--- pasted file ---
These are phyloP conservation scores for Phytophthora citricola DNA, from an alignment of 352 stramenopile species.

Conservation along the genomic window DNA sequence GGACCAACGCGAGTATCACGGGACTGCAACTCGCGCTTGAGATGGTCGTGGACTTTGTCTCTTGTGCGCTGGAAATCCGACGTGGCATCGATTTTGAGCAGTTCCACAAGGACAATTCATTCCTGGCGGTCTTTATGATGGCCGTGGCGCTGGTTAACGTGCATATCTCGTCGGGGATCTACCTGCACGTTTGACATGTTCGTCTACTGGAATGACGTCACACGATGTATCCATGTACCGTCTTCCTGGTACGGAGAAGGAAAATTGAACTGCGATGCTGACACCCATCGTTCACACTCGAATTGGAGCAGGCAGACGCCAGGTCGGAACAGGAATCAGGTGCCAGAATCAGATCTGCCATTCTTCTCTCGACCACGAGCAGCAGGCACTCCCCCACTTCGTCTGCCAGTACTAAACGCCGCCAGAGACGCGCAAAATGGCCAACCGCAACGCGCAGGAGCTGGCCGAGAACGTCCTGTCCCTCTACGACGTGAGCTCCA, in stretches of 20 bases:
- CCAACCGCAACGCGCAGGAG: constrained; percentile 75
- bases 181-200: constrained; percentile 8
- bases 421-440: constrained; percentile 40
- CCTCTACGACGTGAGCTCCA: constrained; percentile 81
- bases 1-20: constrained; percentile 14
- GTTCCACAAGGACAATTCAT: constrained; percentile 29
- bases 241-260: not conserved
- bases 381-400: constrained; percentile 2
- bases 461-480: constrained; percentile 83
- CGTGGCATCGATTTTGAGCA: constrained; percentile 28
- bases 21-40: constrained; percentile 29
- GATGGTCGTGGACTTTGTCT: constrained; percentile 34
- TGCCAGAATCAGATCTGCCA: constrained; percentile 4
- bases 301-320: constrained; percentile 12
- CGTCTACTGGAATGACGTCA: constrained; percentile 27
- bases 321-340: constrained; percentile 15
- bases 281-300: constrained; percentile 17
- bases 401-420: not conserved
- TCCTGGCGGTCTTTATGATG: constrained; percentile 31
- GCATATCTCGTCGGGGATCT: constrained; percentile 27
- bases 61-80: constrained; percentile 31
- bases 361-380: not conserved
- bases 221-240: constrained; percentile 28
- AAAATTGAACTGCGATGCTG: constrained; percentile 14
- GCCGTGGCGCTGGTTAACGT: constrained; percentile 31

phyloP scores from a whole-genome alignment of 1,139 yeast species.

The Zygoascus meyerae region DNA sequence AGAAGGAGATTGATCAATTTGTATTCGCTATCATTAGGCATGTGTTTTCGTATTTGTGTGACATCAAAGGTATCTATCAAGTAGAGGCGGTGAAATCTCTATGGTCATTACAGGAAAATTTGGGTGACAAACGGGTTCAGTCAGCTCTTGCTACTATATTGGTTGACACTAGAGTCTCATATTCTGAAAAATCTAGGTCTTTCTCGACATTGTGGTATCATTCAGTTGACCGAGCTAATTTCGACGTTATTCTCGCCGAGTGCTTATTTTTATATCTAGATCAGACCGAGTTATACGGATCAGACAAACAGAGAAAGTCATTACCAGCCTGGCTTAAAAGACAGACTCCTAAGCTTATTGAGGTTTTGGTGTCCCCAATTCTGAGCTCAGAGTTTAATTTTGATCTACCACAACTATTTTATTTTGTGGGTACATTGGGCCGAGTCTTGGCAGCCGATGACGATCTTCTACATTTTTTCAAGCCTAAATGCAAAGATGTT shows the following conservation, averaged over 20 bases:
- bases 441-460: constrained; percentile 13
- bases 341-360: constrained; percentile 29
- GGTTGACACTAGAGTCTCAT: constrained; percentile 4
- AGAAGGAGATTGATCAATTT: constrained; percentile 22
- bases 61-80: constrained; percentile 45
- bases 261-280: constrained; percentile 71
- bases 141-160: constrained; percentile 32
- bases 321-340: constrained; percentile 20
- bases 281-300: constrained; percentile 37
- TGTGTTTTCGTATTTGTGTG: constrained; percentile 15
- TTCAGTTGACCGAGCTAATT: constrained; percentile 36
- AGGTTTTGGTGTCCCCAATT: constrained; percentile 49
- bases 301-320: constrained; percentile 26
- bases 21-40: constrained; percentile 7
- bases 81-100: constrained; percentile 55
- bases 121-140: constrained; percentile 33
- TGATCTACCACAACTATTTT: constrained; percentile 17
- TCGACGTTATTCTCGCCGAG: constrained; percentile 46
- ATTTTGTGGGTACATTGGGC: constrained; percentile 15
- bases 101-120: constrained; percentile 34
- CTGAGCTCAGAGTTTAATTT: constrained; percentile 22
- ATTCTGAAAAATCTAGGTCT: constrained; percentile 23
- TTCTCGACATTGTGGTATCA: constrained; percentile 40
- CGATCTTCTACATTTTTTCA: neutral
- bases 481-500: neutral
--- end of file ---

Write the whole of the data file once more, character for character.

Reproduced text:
These are phyloP conservation scores for Phytophthora citricola DNA, from an alignment of 352 stramenopile species.

Conservation along the genomic window DNA sequence GGACCAACGCGAGTATCACGGGACTGCAACTCGCGCTTGAGATGGTCGTGGACTTTGTCTCTTGTGCGCTGGAAATCCGACGTGGCATCGATTTTGAGCAGTTCCACAAGGACAATTCATTCCTGGCGGTCTTTATGATGGCCGTGGCGCTGGTTAACGTGCATATCTCGTCGGGGATCTACCTGCACGTTTGACATGTTCGTCTACTGGAATGACGTCACACGATGTATCCATGTACCGTCTTCCTGGTACGGAGAAGGAAAATTGAACTGCGATGCTGACACCCATCGTTCACACTCGAATTGGAGCAGGCAGACGCCAGGTCGGAACAGGAATCAGGTGCCAGAATCAGATCTGCCATTCTTCTCTCGACCACGAGCAGCAGGCACTCCCCCACTTCGTCTGCCAGTACTAAACGCCGCCAGAGACGCGCAAAATGGCCAACCGCAACGCGCAGGAGCTGGCCGAGAACGTCCTGTCCCTCTACGACGTGAGCTCCA, in stretches of 20 bases:
- CCAACCGCAACGCGCAGGAG: constrained; percentile 75
- bases 181-200: constrained; percentile 8
- bases 421-440: constrained; percentile 40
- CCTCTACGACGTGAGCTCCA: constrained; percentile 81
- bases 1-20: constrained; percentile 14
- GTTCCACAAGGACAATTCAT: constrained; percentile 29
- bases 241-260: not conserved
- bases 381-400: constrained; percentile 2
- bases 461-480: constrained; percentile 83
- CGTGGCATCGATTTTGAGCA: constrained; percentile 28
- bases 21-40: constrained; percentile 29
- GATGGTCGTGGACTTTGTCT: constrained; percentile 34
- TGCCAGAATCAGATCTGCCA: constrained; percentile 4
- bases 301-320: constrained; percentile 12
- CGTCTACTGGAATGACGTCA: constrained; percentile 27
- bases 321-340: constrained; percentile 15
- bases 281-300: constrained; percentile 17
- bases 401-420: not conserved
- TCCTGGCGGTCTTTATGATG: constrained; percentile 31
- GCATATCTCGTCGGGGATCT: constrained; percentile 27
- bases 61-80: constrained; percentile 31
- bases 361-380: not conserved
- bases 221-240: constrained; percentile 28
- AAAATTGAACTGCGATGCTG: constrained; percentile 14
- GCCGTGGCGCTGGTTAACGT: constrained; percentile 31

phyloP scores from a whole-genome alignment of 1,139 yeast species.

The Zygoascus meyerae region DNA sequence AGAAGGAGATTGATCAATTTGTATTCGCTATCATTAGGCATGTGTTTTCGTATTTGTGTGACATCAAAGGTATCTATCAAGTAGAGGCGGTGAAATCTCTATGGTCATTACAGGAAAATTTGGGTGACAAACGGGTTCAGTCAGCTCTTGCTACTATATTGGTTGACACTAGAGTCTCATATTCTGAAAAATCTAGGTCTTTCTCGACATTGTGGTATCATTCAGTTGACCGAGCTAATTTCGACGTTATTCTCGCCGAGTGCTTATTTTTATATCTAGATCAGACCGAGTTATACGGATCAGACAAACAGAGAAAGTCATTACCAGCCTGGCTTAAAAGACAGACTCCTAAGCTTATTGAGGTTTTGGTGTCCCCAATTCTGAGCTCAGAGTTTAATTTTGATCTACCACAACTATTTTATTTTGTGGGTACATTGGGCCGAGTCTTGGCAGCCGATGACGATCTTCTACATTTTTTCAAGCCTAAATGCAAAGATGTT shows the following conservation, averaged over 20 bases:
- bases 441-460: constrained; percentile 13
- bases 341-360: constrained; percentile 29
- GGTTGACACTAGAGTCTCAT: constrained; percentile 4
- AGAAGGAGATTGATCAATTT: constrained; percentile 22
- bases 61-80: constrained; percentile 45
- bases 261-280: constrained; percentile 71
- bases 141-160: constrained; percentile 32
- bases 321-340: constrained; percentile 20
- bases 281-300: constrained; percentile 37
- TGTGTTTTCGTATTTGTGTG: constrained; percentile 15
- TTCAGTTGACCGAGCTAATT: constrained; percentile 36
- AGGTTTTGGTGTCCCCAATT: constrained; percentile 49
- bases 301-320: constrained; percentile 26
- bases 21-40: constrained; percentile 7
- bases 81-100: constrained; percentile 55
- bases 121-140: constrained; percentile 33
- TGATCTACCACAACTATTTT: constrained; percentile 17
- TCGACGTTATTCTCGCCGAG: constrained; percentile 46
- ATTTTGTGGGTACATTGGGC: constrained; percentile 15
- bases 101-120: constrained; percentile 34
- CTGAGCTCAGAGTTTAATTT: constrained; percentile 22
- ATTCTGAAAAATCTAGGTCT: constrained; percentile 23
- TTCTCGACATTGTGGTATCA: constrained; percentile 40
- CGATCTTCTACATTTTTTCA: neutral
- bases 481-500: neutral